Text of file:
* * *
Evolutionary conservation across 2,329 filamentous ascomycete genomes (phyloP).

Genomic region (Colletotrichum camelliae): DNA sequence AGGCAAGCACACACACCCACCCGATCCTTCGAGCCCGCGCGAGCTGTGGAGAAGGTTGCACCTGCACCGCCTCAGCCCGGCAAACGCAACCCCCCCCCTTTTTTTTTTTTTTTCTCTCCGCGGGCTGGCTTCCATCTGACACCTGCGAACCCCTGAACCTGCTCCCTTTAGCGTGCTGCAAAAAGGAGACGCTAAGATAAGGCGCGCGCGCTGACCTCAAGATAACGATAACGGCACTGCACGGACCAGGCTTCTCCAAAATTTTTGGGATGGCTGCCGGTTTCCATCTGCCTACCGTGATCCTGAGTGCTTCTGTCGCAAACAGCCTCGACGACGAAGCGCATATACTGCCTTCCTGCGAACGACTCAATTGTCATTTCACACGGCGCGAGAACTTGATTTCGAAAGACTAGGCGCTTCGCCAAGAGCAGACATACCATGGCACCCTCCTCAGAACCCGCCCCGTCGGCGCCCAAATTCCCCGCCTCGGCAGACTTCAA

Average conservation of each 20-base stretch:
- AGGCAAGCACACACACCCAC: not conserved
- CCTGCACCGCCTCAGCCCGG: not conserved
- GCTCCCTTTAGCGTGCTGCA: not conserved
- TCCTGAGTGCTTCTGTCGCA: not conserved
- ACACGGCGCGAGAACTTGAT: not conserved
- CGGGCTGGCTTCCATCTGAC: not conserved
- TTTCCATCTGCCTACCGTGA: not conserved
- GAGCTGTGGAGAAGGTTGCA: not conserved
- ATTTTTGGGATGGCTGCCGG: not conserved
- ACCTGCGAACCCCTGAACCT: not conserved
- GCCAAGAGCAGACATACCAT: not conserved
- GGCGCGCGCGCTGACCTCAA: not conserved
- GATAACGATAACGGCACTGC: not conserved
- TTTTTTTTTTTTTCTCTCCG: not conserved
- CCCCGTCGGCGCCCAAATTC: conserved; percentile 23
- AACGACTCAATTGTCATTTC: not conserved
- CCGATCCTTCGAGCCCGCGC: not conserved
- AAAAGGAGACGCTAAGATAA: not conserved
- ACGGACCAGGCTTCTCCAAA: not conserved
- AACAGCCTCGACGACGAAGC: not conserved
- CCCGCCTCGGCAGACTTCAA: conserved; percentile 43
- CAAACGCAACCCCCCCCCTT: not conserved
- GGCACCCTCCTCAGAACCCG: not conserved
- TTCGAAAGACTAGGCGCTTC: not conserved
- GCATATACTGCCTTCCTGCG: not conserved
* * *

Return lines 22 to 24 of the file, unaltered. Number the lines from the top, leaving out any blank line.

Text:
- ACGGACCAGGCTTCTCCAAA: not conserved
- AACAGCCTCGACGACGAAGC: not conserved
- CCCGCCTCGGCAGACTTCAA: conserved; percentile 43